Saturday, 20 of January of 2018

Robert Frost – The Oven Bird

(1874-1963) Frost’s use of nature is the single most misunderstood element of his poetry. Frost said over and over, “I am not a nature poet. There is almost always a person in my poems.”

“Spring Pools” and “A Winter Eden” are two rare exceptions to this rule, although both poems embody the idea of perfection – the spring pools “almost without defect” and the snow scene described as “paradise.” Nature does not idealize – that is the work of man, so perhaps there is a person there after all.

Most of Frost’s poems use nature imagery. His grasp and understanding of natural fact is well recognized. However Frost is not trying to tell us how nature works. His poems are about human psychology. Rural scenes and landscapes, homely farmers, and the natural world are used to illustrate a psychological struggle with everyday experience met with courage, will and purpose in the context of Frost’s life and personal psychology.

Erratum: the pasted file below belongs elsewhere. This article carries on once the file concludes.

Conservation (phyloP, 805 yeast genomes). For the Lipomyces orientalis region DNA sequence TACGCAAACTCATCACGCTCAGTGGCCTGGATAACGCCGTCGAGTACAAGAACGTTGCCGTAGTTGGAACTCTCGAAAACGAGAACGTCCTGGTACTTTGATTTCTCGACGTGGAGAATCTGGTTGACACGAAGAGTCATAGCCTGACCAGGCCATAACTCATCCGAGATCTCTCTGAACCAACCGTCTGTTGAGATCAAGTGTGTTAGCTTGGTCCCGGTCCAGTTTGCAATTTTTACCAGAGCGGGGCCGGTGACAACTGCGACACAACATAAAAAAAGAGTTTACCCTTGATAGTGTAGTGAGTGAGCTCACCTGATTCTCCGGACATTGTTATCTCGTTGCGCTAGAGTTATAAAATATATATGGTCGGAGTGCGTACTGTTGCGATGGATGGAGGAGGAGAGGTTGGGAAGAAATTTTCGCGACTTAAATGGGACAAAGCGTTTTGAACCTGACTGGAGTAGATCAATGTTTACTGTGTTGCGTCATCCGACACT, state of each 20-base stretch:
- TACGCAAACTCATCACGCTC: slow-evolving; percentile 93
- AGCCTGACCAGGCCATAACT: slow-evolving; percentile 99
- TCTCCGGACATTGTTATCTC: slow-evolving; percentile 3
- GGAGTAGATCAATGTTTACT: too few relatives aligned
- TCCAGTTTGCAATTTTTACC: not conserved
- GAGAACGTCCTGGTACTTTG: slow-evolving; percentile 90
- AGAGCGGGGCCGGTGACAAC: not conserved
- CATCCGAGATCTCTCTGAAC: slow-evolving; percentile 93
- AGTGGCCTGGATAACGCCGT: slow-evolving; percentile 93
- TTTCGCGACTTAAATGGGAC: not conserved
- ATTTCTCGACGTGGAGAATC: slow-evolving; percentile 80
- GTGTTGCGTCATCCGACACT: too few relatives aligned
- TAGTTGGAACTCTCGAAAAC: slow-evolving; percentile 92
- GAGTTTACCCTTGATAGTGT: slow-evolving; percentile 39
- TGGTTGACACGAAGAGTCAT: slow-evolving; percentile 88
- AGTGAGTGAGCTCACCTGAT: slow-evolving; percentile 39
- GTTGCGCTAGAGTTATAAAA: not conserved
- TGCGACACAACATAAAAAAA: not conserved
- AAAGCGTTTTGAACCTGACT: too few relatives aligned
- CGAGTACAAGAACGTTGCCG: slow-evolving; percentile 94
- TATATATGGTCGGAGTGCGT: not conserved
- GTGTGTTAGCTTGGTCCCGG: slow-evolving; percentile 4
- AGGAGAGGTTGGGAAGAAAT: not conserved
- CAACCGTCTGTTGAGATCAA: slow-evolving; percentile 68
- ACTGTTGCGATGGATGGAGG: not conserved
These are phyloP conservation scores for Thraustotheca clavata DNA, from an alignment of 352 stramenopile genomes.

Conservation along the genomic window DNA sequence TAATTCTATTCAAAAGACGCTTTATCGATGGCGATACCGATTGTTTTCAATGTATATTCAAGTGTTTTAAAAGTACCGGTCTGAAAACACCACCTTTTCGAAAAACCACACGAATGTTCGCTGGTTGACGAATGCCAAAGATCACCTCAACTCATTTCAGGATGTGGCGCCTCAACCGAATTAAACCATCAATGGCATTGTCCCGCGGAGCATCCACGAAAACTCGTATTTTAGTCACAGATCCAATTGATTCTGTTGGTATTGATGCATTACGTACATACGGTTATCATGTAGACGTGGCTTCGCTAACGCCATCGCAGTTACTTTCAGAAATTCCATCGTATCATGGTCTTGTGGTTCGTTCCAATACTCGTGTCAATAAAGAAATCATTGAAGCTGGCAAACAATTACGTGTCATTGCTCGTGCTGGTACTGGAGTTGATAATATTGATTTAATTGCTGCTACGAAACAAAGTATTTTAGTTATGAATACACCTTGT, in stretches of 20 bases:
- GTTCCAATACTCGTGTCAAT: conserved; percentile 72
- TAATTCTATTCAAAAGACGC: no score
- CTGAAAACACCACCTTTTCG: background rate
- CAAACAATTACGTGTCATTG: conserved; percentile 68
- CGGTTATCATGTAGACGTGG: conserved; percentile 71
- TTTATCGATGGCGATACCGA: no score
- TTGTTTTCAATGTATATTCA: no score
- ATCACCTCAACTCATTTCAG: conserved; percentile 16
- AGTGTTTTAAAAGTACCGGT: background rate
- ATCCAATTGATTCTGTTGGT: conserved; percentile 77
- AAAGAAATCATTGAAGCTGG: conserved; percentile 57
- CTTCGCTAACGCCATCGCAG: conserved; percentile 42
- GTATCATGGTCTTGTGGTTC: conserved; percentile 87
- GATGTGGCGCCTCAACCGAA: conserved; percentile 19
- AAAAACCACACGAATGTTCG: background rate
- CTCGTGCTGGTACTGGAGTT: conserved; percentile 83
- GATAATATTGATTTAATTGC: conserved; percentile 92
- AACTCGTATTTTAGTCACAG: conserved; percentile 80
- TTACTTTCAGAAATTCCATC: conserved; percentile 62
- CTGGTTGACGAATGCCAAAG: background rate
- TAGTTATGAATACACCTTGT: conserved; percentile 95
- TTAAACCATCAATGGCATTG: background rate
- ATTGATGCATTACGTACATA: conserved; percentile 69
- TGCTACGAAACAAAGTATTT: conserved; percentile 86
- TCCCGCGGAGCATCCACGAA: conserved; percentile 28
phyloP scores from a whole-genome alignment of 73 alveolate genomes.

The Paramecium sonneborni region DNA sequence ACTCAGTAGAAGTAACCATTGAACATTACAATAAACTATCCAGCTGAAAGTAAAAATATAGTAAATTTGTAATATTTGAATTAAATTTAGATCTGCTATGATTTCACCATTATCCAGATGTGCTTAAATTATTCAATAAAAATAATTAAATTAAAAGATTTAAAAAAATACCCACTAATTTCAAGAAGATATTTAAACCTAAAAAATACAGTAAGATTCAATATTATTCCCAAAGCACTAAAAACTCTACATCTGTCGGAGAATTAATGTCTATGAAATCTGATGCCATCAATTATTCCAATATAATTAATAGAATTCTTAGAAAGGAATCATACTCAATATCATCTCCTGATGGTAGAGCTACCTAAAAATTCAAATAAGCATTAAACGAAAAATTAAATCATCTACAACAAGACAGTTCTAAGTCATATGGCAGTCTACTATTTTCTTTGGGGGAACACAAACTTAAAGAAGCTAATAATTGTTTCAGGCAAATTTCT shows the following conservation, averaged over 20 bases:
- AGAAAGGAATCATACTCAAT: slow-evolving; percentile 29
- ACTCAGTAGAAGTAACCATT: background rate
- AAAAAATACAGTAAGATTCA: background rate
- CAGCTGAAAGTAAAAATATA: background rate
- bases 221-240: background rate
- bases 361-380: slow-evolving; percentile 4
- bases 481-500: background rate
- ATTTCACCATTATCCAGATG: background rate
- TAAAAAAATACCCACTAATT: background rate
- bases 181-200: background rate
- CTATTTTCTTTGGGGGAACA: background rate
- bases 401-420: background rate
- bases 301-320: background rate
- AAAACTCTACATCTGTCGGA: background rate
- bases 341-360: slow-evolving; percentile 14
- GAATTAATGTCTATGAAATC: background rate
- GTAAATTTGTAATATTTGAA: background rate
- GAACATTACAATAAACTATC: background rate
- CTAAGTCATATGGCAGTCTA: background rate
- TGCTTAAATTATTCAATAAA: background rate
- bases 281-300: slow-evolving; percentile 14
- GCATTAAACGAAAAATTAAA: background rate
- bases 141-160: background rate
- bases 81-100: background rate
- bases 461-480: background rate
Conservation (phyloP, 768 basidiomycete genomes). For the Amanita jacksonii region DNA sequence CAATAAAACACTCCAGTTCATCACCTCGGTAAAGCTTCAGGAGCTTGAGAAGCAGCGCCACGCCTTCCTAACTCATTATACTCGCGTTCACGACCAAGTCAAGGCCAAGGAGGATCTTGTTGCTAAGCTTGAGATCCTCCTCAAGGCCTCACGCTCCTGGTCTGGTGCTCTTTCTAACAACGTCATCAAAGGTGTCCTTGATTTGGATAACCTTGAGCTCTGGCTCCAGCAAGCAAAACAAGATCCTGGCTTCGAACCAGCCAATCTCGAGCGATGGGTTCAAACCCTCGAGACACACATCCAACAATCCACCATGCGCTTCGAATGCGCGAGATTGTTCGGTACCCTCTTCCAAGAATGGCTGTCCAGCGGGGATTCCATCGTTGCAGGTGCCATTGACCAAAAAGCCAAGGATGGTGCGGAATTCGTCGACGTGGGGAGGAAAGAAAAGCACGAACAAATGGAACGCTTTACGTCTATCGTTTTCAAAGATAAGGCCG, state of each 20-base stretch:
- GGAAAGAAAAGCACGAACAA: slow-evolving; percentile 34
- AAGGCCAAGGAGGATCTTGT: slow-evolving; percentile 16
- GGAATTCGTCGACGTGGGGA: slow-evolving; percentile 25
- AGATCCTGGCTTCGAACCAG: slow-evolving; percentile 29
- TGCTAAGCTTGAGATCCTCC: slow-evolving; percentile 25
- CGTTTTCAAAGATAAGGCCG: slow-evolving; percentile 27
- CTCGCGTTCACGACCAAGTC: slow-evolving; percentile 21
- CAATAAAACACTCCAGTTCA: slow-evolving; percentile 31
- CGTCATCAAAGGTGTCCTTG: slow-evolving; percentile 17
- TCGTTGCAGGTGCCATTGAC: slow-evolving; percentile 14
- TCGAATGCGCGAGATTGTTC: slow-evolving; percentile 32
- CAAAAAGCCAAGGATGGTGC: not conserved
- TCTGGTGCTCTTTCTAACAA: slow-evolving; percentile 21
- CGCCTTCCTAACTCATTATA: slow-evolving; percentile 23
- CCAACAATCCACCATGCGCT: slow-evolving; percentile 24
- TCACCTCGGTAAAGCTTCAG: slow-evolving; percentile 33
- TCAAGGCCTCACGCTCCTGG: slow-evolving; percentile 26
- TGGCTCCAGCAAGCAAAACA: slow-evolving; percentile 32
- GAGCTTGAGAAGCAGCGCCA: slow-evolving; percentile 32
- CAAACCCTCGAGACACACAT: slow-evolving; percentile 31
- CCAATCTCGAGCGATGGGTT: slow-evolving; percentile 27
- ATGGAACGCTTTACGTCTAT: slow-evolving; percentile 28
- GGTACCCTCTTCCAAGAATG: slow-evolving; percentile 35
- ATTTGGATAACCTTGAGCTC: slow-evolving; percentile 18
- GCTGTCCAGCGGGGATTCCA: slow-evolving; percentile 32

His attitude is stoical, honest and accepting.

Frost uses nature as a background. He usually begins a poem with an observation of something in nature and then moves toward a connection to some human situation or concern. Frost is neither a transcendentalist nor a pantheist.  From: Frost and Nature 


The Oven Bird

There is a singer everyone has heard,
Loud, a mid-summer and a mid-wood bird,
Who makes the solid tree trunks sound again.
He says that leaves are old and as for flowers
Mid-summer is to spring as one to ten.
He says the early petal fall is past
when pear and cherry bloom went down in showers
On sunny days a moment overcast;
and comes that other fall we name the fall.
He says the highway dust is over all.
The bird would cease and be as other birds
But that he knows in singing not to sing.
The question that he frames in all but words
Is what to make of a diminished thing.


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